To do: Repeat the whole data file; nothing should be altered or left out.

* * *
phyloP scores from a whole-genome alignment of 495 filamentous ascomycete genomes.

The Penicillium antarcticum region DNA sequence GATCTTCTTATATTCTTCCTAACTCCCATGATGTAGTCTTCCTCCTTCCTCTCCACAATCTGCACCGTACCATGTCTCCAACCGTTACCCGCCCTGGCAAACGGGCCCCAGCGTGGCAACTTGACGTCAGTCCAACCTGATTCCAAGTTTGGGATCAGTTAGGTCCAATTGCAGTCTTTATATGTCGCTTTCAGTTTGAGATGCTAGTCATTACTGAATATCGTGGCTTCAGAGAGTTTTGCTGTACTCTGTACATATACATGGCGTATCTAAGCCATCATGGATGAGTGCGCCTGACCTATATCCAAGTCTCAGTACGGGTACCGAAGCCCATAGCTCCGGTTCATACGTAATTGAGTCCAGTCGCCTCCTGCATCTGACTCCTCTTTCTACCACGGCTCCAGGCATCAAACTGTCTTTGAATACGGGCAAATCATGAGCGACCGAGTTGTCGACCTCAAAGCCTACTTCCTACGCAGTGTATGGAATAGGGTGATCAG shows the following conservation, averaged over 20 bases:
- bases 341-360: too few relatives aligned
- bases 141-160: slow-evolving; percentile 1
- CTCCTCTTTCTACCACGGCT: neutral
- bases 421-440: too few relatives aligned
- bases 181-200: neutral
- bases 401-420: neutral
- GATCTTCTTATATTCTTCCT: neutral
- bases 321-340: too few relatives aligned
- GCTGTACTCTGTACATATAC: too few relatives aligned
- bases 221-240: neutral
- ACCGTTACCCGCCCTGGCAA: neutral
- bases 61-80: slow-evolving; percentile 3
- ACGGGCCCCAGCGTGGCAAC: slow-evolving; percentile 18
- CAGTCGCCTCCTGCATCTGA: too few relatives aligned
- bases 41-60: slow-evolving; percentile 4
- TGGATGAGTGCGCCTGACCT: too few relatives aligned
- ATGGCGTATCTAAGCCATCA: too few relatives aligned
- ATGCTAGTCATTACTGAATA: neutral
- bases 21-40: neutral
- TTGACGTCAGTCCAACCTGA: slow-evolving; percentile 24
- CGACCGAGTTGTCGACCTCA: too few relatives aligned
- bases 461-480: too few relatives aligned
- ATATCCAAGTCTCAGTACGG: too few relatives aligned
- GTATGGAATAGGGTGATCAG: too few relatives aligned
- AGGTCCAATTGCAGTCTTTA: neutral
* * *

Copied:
phyloP scores from a whole-genome alignment of 495 filamentous ascomycete genomes.

The Penicillium antarcticum region DNA sequence GATCTTCTTATATTCTTCCTAACTCCCATGATGTAGTCTTCCTCCTTCCTCTCCACAATCTGCACCGTACCATGTCTCCAACCGTTACCCGCCCTGGCAAACGGGCCCCAGCGTGGCAACTTGACGTCAGTCCAACCTGATTCCAAGTTTGGGATCAGTTAGGTCCAATTGCAGTCTTTATATGTCGCTTTCAGTTTGAGATGCTAGTCATTACTGAATATCGTGGCTTCAGAGAGTTTTGCTGTACTCTGTACATATACATGGCGTATCTAAGCCATCATGGATGAGTGCGCCTGACCTATATCCAAGTCTCAGTACGGGTACCGAAGCCCATAGCTCCGGTTCATACGTAATTGAGTCCAGTCGCCTCCTGCATCTGACTCCTCTTTCTACCACGGCTCCAGGCATCAAACTGTCTTTGAATACGGGCAAATCATGAGCGACCGAGTTGTCGACCTCAAAGCCTACTTCCTACGCAGTGTATGGAATAGGGTGATCAG shows the following conservation, averaged over 20 bases:
- bases 341-360: too few relatives aligned
- bases 141-160: slow-evolving; percentile 1
- CTCCTCTTTCTACCACGGCT: neutral
- bases 421-440: too few relatives aligned
- bases 181-200: neutral
- bases 401-420: neutral
- GATCTTCTTATATTCTTCCT: neutral
- bases 321-340: too few relatives aligned
- GCTGTACTCTGTACATATAC: too few relatives aligned
- bases 221-240: neutral
- ACCGTTACCCGCCCTGGCAA: neutral
- bases 61-80: slow-evolving; percentile 3
- ACGGGCCCCAGCGTGGCAAC: slow-evolving; percentile 18
- CAGTCGCCTCCTGCATCTGA: too few relatives aligned
- bases 41-60: slow-evolving; percentile 4
- TGGATGAGTGCGCCTGACCT: too few relatives aligned
- ATGGCGTATCTAAGCCATCA: too few relatives aligned
- ATGCTAGTCATTACTGAATA: neutral
- bases 21-40: neutral
- TTGACGTCAGTCCAACCTGA: slow-evolving; percentile 24
- CGACCGAGTTGTCGACCTCA: too few relatives aligned
- bases 461-480: too few relatives aligned
- ATATCCAAGTCTCAGTACGG: too few relatives aligned
- GTATGGAATAGGGTGATCAG: too few relatives aligned
- AGGTCCAATTGCAGTCTTTA: neutral